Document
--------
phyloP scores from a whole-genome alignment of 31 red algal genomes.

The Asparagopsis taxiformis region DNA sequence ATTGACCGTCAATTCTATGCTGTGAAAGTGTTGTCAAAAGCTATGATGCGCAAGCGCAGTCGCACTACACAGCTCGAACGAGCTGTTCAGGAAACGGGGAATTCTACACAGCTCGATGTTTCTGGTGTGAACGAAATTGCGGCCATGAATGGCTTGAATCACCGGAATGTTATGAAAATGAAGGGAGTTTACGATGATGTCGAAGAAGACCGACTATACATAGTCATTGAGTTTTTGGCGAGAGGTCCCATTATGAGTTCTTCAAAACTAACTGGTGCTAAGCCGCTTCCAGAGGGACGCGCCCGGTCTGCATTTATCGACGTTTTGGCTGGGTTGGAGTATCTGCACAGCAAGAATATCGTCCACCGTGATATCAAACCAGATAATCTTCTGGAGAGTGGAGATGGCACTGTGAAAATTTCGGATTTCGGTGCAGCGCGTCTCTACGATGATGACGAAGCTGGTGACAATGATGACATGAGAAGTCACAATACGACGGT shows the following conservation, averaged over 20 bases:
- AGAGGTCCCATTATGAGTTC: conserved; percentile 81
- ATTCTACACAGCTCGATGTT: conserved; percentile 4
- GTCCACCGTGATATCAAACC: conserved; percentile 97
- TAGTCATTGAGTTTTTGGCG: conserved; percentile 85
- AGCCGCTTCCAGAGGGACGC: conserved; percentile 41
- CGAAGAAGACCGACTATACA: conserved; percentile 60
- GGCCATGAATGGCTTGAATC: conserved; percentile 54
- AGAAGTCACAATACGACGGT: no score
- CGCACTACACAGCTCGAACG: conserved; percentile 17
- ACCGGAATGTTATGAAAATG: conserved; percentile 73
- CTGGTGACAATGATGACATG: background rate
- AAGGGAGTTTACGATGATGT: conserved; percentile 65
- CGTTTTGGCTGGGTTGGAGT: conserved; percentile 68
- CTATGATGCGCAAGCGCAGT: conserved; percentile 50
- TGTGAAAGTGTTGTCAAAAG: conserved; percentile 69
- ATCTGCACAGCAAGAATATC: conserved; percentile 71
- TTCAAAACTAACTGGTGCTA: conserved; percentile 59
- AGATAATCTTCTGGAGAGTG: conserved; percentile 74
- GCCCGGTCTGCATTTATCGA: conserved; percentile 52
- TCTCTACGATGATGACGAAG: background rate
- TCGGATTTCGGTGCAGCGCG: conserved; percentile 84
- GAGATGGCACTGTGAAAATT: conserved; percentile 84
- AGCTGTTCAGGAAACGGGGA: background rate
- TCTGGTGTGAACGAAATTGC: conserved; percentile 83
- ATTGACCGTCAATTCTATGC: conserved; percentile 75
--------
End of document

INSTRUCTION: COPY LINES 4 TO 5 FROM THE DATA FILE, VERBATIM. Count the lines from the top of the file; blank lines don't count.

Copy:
- ATTCTACACAGCTCGATGTT: conserved; percentile 4
- GTCCACCGTGATATCAAACC: conserved; percentile 97